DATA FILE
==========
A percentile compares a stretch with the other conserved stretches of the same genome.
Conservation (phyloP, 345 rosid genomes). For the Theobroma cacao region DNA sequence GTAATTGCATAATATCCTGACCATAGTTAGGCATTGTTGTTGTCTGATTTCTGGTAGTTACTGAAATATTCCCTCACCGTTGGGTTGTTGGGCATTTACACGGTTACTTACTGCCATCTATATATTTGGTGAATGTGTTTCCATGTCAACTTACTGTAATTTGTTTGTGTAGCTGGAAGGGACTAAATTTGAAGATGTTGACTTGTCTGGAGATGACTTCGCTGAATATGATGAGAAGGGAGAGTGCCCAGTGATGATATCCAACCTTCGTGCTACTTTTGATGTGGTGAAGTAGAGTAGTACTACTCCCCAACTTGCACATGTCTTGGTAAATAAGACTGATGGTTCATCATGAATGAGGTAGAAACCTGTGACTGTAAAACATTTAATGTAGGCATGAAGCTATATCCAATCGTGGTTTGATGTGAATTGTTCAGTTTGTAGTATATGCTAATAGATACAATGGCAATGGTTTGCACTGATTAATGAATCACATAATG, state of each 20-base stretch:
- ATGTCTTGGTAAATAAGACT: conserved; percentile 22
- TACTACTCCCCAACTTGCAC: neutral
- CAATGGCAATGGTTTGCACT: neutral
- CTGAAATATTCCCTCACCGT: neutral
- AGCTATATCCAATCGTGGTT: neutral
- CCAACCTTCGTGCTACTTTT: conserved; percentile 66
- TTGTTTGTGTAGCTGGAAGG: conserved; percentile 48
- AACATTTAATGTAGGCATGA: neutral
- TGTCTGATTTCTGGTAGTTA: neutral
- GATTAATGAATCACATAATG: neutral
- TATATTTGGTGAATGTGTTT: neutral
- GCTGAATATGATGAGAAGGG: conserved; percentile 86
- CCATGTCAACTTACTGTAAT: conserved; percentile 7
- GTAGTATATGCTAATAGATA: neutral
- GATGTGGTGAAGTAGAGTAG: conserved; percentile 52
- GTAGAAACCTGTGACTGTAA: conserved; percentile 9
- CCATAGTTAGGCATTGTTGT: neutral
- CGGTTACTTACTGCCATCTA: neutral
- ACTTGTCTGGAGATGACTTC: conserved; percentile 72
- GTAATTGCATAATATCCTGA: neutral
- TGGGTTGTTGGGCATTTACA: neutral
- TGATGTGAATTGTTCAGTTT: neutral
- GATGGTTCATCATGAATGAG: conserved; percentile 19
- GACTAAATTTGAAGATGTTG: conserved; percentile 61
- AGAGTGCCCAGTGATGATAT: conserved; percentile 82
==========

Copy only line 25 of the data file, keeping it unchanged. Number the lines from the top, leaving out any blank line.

- GATGGTTCATCATGAATGAG: conserved; percentile 19